Global Trials Attracting Attention
This is my site Written by Alex on December 3, 2008 – 10:50 pm   

Clinical trials in third world and other foreign countries are facing closer examination following several deaths, according to the Wall Street Journal. The article by Shirley S. Wang, Geeta Anand, and Jeanne Whalen, describes the unfortunate and wrenching death of an infant in India who was enrolled in a trial. The story says more scrutiny is being paid to overseas trials conducted by western drug companies in particular because those companies are running many more trials than before. They point out, as I did in a more in-depth examination of the globalization of clinical trials in Chasing Medical Miracles, that the cost of a trial in a developing country can cost half as much as running it in the United States.

In order for trial results to be valid for approving a drug, procedure, or device for sale in the U.S., the FDA stipulates that the overseas trial meets either the standards of the country where they are taking place or lives up to the Helsinki Declaration, whichever is more stringent. Many host countries, such as China, India, Russia, and others, have lax regulations. Frequently under-developed countries, find it’s in their interest to avoid imposing tough laws. The countries are so poor that they want to attract clinical trials because they provide people with medicine and other “treatment” that the government cannot provide.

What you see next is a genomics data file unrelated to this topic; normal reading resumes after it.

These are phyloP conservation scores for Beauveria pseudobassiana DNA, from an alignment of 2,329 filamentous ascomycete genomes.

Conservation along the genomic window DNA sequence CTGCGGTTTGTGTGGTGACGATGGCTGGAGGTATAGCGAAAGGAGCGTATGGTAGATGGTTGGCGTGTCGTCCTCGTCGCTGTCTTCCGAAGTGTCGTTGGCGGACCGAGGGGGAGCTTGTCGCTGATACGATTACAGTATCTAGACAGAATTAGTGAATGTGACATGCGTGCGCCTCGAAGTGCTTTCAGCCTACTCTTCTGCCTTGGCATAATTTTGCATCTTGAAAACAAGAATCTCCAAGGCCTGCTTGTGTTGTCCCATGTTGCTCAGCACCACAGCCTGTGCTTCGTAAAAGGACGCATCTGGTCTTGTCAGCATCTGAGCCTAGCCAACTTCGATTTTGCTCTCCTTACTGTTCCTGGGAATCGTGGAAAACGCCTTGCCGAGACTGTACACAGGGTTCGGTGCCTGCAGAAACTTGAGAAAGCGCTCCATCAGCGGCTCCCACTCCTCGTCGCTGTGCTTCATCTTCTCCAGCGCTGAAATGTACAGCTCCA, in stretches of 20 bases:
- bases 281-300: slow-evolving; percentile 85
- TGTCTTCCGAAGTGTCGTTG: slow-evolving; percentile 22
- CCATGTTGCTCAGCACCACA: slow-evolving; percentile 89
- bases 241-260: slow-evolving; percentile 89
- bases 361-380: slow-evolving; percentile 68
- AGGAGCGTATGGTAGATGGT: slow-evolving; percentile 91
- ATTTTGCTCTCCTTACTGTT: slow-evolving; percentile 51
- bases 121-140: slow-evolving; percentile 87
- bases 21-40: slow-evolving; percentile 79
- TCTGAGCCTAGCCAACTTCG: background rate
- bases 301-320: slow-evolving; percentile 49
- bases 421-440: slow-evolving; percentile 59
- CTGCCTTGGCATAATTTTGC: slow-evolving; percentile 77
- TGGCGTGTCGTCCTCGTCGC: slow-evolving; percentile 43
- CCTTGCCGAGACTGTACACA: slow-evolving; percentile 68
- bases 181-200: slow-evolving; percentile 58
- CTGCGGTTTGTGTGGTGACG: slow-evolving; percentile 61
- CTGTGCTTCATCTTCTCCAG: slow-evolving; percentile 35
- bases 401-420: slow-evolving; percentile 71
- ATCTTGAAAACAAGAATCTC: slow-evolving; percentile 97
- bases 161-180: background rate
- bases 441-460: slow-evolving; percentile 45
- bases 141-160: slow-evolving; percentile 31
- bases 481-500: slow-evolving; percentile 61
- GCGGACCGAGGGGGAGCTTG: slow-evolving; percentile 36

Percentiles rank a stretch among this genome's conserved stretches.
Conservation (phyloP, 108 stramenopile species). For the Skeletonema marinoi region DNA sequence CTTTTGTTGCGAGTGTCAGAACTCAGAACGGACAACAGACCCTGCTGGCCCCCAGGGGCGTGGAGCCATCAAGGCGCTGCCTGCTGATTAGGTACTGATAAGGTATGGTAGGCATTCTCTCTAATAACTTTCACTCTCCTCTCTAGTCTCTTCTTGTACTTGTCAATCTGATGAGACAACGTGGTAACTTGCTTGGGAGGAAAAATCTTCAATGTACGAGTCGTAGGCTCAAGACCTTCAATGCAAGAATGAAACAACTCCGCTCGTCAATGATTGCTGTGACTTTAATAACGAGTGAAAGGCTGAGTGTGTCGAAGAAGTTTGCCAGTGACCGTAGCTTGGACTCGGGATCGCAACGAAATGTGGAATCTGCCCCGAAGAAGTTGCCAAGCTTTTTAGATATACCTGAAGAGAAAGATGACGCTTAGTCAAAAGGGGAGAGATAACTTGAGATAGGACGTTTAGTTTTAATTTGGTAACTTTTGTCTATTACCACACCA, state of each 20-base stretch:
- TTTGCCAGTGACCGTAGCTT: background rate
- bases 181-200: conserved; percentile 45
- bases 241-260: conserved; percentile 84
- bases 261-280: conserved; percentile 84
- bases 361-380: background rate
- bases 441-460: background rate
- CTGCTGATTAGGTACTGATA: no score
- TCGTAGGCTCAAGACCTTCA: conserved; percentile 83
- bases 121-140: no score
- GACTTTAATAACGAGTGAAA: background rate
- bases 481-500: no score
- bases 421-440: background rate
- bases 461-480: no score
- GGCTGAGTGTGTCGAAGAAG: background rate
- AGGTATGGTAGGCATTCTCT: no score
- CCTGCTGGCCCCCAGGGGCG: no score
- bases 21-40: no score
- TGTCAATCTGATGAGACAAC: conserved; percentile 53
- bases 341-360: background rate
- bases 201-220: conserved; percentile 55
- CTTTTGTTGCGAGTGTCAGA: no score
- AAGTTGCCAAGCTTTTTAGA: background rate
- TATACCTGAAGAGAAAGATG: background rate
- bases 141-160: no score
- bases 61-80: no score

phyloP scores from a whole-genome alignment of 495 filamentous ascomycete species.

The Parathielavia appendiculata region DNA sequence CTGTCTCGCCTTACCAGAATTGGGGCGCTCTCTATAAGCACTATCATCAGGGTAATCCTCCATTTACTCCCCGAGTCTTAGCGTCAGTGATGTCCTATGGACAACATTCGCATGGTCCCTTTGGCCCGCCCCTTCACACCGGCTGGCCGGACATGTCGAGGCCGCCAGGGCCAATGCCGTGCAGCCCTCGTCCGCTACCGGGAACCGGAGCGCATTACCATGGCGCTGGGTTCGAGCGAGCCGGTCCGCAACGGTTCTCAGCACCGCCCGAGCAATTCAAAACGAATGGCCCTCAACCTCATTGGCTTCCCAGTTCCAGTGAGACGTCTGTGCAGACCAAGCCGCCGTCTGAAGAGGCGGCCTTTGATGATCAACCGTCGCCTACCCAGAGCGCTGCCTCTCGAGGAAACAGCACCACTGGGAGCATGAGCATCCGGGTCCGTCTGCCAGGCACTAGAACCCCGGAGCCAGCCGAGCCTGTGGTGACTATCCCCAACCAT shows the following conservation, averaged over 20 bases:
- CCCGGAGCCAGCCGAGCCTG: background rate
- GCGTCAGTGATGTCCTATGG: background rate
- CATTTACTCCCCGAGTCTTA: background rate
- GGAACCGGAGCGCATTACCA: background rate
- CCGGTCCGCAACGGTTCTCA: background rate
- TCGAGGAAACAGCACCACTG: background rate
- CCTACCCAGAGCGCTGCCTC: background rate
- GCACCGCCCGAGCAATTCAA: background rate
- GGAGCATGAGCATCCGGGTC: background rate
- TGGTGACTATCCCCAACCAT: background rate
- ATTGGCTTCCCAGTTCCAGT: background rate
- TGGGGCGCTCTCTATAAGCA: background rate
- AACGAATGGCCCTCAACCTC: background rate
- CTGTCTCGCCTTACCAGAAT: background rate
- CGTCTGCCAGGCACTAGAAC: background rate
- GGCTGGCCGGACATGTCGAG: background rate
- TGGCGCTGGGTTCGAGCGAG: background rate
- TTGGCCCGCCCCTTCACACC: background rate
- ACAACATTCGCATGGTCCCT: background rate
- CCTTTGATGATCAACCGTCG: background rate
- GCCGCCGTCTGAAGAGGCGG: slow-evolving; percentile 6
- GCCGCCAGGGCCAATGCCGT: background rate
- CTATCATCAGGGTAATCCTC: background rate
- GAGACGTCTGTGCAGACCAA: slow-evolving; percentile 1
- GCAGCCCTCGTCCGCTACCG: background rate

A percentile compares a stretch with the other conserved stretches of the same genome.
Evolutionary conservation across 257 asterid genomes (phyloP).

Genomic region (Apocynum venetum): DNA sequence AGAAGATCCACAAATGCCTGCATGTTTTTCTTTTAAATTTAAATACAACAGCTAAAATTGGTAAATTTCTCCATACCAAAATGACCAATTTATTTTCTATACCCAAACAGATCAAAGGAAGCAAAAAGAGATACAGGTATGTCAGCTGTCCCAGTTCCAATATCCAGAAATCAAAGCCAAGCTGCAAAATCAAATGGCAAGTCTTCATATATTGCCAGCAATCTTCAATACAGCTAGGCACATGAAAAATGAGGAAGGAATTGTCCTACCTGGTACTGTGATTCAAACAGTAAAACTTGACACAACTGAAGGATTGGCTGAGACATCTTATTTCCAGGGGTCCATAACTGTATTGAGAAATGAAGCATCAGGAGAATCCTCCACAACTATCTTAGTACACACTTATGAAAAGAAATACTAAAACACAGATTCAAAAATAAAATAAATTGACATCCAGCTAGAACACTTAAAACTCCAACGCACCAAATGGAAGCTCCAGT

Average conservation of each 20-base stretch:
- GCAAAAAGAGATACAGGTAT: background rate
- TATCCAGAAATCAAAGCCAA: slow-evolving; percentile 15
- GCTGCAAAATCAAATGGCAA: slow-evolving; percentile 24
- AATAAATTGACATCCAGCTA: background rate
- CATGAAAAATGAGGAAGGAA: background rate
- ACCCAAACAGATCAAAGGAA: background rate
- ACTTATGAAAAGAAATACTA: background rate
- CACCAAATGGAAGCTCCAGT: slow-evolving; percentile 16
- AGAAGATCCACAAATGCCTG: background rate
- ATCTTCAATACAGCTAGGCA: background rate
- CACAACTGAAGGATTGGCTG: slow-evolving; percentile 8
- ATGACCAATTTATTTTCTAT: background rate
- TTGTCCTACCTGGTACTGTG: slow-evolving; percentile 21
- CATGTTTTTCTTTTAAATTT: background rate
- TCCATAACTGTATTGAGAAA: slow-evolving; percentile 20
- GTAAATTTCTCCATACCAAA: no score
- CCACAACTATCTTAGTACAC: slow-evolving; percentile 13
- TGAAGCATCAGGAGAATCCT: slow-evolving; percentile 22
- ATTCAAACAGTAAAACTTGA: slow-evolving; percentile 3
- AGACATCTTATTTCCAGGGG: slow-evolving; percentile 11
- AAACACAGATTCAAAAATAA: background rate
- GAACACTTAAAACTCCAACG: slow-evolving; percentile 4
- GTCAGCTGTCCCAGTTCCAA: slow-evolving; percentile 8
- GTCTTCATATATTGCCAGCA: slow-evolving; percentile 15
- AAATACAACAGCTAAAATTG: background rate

When I went to Uganda to research my book I found that the government, universities, independent doctors, and the health ministry were working hard to impose tougher regulations to govern clinical trials. Other countries, however, didn’t even appear to be trying, as I discovered and wrote about in Chasing Medical Miracles:

One man, Ilian Ivanov, for instance, oversees the regulations governing clinical trials in Bulgaria. He is simultaneously the regulator and recruiter of companies to come and conduct trials in Bulgaria and he openly aspires to someday be employed by a pharmaceutical company, just like the man who occupied his post before him. Part of his $100 monthly paycheck goes toward a bottle of whiskey he keeps at the ready for visitors to his office. Ivanov insists he’s no pushover for allowing sponsors of clinical trials to cut corners. Two Bulgarian researchers felt his regulatory wrath once when he caught them conducting trials without government permission. He slapped them with a $10 fine.

To read the full Wall Street Journal article, click here. (A subscription is required but a free trial subscription is available.) 

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